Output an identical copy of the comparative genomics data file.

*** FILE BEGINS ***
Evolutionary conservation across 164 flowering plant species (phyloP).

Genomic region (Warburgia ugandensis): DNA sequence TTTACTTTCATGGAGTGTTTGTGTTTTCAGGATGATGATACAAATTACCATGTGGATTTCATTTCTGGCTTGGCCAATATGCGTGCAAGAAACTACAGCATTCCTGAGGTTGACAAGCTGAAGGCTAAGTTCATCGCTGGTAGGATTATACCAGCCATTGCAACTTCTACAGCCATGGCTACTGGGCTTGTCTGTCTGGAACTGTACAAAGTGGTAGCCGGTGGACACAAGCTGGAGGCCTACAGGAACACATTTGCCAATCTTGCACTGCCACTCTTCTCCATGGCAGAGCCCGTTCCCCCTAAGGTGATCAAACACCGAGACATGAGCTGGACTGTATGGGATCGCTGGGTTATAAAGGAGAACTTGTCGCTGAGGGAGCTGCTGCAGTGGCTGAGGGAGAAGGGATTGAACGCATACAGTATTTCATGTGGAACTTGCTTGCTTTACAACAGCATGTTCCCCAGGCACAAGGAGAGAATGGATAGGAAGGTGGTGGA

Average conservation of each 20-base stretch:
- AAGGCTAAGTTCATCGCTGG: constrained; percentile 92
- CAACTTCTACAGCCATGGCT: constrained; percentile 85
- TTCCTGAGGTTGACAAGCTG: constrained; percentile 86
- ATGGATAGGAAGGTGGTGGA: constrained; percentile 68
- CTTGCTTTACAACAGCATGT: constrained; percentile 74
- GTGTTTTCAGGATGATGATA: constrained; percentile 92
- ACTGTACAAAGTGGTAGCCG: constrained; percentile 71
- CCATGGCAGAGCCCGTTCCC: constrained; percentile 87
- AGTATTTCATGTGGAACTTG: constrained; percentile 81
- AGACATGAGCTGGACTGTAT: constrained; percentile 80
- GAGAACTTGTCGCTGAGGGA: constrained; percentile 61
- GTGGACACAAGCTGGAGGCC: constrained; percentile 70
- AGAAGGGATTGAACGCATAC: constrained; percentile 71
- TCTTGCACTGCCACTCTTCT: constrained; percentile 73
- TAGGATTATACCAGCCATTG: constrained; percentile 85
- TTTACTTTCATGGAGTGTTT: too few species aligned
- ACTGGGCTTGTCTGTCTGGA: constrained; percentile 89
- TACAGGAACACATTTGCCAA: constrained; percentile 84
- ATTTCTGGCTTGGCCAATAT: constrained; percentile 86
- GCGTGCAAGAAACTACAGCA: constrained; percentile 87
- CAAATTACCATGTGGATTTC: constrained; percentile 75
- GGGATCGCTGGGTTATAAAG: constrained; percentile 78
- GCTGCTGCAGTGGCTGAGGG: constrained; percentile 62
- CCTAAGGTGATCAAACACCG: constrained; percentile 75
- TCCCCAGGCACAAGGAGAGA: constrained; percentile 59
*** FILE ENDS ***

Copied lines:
Evolutionary conservation across 164 flowering plant species (phyloP).

Genomic region (Warburgia ugandensis): DNA sequence TTTACTTTCATGGAGTGTTTGTGTTTTCAGGATGATGATACAAATTACCATGTGGATTTCATTTCTGGCTTGGCCAATATGCGTGCAAGAAACTACAGCATTCCTGAGGTTGACAAGCTGAAGGCTAAGTTCATCGCTGGTAGGATTATACCAGCCATTGCAACTTCTACAGCCATGGCTACTGGGCTTGTCTGTCTGGAACTGTACAAAGTGGTAGCCGGTGGACACAAGCTGGAGGCCTACAGGAACACATTTGCCAATCTTGCACTGCCACTCTTCTCCATGGCAGAGCCCGTTCCCCCTAAGGTGATCAAACACCGAGACATGAGCTGGACTGTATGGGATCGCTGGGTTATAAAGGAGAACTTGTCGCTGAGGGAGCTGCTGCAGTGGCTGAGGGAGAAGGGATTGAACGCATACAGTATTTCATGTGGAACTTGCTTGCTTTACAACAGCATGTTCCCCAGGCACAAGGAGAGAATGGATAGGAAGGTGGTGGA

Average conservation of each 20-base stretch:
- AAGGCTAAGTTCATCGCTGG: constrained; percentile 92
- CAACTTCTACAGCCATGGCT: constrained; percentile 85
- TTCCTGAGGTTGACAAGCTG: constrained; percentile 86
- ATGGATAGGAAGGTGGTGGA: constrained; percentile 68
- CTTGCTTTACAACAGCATGT: constrained; percentile 74
- GTGTTTTCAGGATGATGATA: constrained; percentile 92
- ACTGTACAAAGTGGTAGCCG: constrained; percentile 71
- CCATGGCAGAGCCCGTTCCC: constrained; percentile 87
- AGTATTTCATGTGGAACTTG: constrained; percentile 81
- AGACATGAGCTGGACTGTAT: constrained; percentile 80
- GAGAACTTGTCGCTGAGGGA: constrained; percentile 61
- GTGGACACAAGCTGGAGGCC: constrained; percentile 70
- AGAAGGGATTGAACGCATAC: constrained; percentile 71
- TCTTGCACTGCCACTCTTCT: constrained; percentile 73
- TAGGATTATACCAGCCATTG: constrained; percentile 85
- TTTACTTTCATGGAGTGTTT: too few species aligned
- ACTGGGCTTGTCTGTCTGGA: constrained; percentile 89
- TACAGGAACACATTTGCCAA: constrained; percentile 84
- ATTTCTGGCTTGGCCAATAT: constrained; percentile 86
- GCGTGCAAGAAACTACAGCA: constrained; percentile 87
- CAAATTACCATGTGGATTTC: constrained; percentile 75
- GGGATCGCTGGGTTATAAAG: constrained; percentile 78
- GCTGCTGCAGTGGCTGAGGG: constrained; percentile 62
- CCTAAGGTGATCAAACACCG: constrained; percentile 75
- TCCCCAGGCACAAGGAGAGA: constrained; percentile 59